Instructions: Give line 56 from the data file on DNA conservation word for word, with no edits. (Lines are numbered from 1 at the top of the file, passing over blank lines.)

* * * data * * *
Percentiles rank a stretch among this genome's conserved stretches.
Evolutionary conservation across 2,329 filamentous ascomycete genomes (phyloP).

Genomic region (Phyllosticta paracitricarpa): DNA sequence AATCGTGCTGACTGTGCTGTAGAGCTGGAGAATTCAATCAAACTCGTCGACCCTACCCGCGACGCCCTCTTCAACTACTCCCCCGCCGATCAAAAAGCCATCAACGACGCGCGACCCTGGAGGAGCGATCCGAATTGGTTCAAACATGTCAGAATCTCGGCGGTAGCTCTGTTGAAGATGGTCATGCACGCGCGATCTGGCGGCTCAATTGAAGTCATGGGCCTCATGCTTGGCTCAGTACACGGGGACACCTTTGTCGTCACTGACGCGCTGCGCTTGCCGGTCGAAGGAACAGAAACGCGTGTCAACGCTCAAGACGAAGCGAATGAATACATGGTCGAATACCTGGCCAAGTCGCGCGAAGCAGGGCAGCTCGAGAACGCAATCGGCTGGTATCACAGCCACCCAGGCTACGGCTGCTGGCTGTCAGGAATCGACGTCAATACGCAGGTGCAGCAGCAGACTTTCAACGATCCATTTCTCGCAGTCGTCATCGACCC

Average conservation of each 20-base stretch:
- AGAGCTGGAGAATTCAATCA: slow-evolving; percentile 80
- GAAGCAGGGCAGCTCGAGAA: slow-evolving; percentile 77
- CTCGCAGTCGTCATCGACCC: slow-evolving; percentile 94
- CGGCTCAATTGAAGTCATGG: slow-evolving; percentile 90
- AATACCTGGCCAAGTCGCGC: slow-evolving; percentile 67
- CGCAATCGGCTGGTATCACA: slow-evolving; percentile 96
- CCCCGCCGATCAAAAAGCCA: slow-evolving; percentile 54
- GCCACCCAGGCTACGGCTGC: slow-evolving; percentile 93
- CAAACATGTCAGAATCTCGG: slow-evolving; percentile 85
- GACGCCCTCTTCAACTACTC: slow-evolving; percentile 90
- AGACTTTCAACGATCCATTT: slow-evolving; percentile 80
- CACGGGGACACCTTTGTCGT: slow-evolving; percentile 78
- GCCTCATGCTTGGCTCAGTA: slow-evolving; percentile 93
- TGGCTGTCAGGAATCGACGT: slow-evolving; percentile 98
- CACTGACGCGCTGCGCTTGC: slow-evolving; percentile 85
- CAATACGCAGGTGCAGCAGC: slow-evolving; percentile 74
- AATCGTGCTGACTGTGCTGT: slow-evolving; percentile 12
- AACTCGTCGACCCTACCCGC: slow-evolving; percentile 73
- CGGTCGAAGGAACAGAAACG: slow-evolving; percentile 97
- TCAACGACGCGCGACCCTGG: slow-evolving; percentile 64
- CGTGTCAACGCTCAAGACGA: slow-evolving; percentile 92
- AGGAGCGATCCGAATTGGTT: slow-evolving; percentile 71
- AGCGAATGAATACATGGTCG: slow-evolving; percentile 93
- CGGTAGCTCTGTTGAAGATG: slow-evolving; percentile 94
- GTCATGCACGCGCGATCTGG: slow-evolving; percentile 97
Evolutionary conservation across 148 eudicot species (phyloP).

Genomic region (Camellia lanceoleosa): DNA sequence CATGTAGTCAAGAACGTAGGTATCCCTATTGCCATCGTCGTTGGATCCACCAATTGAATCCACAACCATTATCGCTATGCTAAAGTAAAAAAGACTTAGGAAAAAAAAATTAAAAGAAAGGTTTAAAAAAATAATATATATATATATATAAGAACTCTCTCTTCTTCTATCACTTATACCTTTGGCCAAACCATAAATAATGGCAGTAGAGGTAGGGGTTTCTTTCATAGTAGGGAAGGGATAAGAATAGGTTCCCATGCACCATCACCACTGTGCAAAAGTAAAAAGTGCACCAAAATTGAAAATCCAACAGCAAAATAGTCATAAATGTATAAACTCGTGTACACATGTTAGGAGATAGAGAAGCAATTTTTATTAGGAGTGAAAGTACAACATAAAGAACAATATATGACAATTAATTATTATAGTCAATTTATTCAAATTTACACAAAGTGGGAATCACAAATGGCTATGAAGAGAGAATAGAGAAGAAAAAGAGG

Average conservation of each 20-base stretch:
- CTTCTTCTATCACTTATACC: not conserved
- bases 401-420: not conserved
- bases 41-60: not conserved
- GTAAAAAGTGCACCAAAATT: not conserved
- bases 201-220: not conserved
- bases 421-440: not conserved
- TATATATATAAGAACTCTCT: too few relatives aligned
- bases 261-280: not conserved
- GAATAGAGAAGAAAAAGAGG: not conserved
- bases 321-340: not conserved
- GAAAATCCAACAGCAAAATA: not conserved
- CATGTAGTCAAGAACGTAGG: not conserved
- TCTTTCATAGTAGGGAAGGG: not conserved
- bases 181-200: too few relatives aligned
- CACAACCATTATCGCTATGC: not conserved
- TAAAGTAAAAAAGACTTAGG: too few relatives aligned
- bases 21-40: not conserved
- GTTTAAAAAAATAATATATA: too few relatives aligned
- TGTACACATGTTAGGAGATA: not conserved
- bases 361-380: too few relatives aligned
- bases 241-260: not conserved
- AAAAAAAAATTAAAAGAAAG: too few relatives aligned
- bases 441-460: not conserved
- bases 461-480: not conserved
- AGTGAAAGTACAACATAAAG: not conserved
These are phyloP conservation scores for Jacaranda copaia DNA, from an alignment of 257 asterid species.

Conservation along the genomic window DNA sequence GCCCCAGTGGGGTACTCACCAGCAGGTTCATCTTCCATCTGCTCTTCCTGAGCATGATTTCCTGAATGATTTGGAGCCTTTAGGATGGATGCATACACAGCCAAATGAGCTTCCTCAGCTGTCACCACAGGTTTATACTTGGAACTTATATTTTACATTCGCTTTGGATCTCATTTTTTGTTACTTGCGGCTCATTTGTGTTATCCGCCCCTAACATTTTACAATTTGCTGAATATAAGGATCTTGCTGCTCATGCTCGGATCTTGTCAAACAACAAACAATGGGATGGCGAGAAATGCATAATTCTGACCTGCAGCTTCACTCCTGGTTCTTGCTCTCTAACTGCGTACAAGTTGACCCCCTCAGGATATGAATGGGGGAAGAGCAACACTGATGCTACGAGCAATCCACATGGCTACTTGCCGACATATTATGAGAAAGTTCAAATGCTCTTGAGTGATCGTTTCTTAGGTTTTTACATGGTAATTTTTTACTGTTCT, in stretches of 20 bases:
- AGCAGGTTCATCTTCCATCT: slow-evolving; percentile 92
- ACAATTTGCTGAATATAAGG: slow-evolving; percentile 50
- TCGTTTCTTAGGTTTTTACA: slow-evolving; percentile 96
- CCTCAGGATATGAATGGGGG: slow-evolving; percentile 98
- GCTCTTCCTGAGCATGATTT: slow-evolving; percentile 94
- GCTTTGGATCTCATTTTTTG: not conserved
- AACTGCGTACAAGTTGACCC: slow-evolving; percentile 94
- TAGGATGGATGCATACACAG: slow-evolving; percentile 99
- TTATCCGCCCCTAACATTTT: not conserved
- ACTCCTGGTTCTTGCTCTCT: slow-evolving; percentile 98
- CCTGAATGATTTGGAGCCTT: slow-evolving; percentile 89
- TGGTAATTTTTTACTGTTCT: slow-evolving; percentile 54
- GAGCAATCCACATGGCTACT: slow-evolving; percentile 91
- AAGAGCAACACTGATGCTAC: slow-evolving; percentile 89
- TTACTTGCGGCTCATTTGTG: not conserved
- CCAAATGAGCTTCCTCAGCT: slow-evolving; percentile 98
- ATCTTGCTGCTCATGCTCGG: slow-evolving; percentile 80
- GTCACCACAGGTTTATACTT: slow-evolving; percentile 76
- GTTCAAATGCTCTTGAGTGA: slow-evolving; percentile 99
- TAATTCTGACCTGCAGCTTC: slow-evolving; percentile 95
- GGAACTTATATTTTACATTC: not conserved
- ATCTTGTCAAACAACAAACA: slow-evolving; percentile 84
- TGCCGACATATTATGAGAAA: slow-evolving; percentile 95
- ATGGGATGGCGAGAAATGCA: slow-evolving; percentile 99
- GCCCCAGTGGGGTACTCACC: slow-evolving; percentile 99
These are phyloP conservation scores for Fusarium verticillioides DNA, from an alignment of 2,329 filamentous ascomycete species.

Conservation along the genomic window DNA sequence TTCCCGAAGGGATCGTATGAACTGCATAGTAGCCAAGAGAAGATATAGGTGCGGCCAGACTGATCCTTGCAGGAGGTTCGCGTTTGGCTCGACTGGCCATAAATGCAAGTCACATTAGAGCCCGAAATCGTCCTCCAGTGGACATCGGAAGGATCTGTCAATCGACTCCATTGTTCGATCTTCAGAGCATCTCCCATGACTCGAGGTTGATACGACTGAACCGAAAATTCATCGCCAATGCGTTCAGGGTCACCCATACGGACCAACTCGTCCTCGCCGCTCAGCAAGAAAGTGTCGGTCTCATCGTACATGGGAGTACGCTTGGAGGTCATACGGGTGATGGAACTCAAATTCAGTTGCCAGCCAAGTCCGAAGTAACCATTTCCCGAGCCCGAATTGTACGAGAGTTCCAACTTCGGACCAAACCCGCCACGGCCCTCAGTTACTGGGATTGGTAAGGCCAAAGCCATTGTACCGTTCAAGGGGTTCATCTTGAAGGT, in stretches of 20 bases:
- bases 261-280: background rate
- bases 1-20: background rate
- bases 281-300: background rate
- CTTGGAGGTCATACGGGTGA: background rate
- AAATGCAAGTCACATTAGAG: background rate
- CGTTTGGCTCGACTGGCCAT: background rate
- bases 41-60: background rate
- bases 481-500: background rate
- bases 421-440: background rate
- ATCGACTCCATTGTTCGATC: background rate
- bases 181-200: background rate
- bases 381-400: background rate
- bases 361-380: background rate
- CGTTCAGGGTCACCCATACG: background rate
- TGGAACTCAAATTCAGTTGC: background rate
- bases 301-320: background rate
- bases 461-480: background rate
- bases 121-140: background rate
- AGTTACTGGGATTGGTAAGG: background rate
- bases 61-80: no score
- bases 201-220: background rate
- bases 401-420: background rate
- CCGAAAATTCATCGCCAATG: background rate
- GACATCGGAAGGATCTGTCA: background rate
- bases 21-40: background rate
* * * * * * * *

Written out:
- bases 461-480: not conserved